Mr. Chevigny’s 11 years at the New York Civil Liberties Union coincided with a fruitful era for social justice advances, shaped by a liberal judiciary open to new readings of the Constitution and by the civil rights, women’s rights and antiwar movements, which profoundly shook up society.
In addition to the weighty business of police abuse, Mr. Chevigny found time in his career to bring cases aimed at New York City’s restrictions on nightlife, based on free-expression arguments.
Colleagues described him as reminiscent of Columbo, the television detective played by Peter Falk: distracted and sometimes cranky, but far sharper than his manner suggested.
“He was always shambling around until he was standing on your throat,” Mr. Neuborne said. “When I was a very young lawyer, I went to see him argue a couple of cases. On the way to the courthouse he’d say, ‘I don’t know what I’m going to do.’ And then he’d stand up and deliver this wonderfully brilliant argument.”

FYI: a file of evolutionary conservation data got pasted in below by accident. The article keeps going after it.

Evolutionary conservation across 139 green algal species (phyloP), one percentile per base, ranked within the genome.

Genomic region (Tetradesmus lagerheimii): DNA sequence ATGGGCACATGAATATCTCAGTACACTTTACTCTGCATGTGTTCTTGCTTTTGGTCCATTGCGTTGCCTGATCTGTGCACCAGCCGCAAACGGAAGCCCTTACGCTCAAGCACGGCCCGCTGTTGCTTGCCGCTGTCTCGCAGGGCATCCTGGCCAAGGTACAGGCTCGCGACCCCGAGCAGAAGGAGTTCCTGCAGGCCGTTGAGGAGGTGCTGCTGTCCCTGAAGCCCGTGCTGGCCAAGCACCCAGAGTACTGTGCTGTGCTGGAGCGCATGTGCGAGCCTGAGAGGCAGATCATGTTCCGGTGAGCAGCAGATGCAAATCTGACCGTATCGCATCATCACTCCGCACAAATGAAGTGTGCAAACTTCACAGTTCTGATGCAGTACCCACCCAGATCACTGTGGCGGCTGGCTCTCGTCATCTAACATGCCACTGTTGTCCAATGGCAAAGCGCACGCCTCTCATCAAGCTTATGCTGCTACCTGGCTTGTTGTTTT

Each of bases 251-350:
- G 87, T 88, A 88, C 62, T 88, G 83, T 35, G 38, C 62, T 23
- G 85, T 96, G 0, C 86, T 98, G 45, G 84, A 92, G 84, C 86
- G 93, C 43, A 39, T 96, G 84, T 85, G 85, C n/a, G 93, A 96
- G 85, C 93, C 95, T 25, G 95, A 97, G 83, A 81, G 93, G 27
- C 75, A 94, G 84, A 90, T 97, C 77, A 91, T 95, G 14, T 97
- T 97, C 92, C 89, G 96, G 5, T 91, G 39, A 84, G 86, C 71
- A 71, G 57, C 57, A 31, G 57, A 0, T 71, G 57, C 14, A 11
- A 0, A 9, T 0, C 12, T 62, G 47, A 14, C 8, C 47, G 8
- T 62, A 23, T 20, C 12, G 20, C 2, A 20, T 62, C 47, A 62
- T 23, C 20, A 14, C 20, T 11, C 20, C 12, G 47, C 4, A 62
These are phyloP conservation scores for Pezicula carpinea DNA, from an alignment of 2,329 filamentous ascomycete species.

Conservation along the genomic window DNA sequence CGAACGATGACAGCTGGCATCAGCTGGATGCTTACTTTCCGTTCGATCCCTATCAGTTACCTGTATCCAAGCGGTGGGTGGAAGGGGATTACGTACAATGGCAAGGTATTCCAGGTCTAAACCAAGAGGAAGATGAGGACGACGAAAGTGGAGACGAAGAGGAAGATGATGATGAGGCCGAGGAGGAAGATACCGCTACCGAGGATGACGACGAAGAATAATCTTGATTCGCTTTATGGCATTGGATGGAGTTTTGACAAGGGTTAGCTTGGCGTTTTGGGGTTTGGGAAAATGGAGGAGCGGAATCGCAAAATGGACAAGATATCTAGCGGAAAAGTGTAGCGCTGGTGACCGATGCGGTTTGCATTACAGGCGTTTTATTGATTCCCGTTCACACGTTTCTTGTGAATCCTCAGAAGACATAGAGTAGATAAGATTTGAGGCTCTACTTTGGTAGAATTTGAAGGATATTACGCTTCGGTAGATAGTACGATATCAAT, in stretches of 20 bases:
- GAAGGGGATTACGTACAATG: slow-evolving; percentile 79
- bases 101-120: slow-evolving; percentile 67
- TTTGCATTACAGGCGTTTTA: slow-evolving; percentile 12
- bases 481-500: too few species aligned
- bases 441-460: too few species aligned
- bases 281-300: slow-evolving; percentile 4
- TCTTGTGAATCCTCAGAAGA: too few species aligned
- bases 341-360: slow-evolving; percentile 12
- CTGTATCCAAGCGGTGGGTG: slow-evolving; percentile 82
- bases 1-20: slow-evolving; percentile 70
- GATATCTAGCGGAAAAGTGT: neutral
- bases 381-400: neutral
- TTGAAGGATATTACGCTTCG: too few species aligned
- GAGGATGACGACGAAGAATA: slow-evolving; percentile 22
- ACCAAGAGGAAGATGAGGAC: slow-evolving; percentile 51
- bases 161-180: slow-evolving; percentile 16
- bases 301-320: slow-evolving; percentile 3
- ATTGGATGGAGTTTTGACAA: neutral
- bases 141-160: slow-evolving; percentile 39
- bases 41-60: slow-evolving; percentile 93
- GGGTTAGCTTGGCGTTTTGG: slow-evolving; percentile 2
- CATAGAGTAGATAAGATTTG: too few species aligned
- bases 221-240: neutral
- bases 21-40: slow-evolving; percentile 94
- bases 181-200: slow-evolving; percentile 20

In 1971, Mr. Chevigny and other lawyers sued the New York City Police Department over its surveillance of political activity, a decades-long spying campaign that came to light during a trial of members of the Black Panther Party, who were acquitted. The police’s so-called Red Squad had over the years accumulated dossiers on masses of people who had attended anti-Vietnam War protests, signed petitions, written articles or gone to meetings. After more than a decade of litigation, the city in 1985 signed a consent decree, known as the Handschu agreement, which limited police spying and undercover operations.
“His overall theme was: Who will guard the guardians? Who will watch over the people watching over us?” said Jethro M. Eisenstein, a lawyer who worked with Mr. Chevigny on the Handschu settlement, which is still in effect.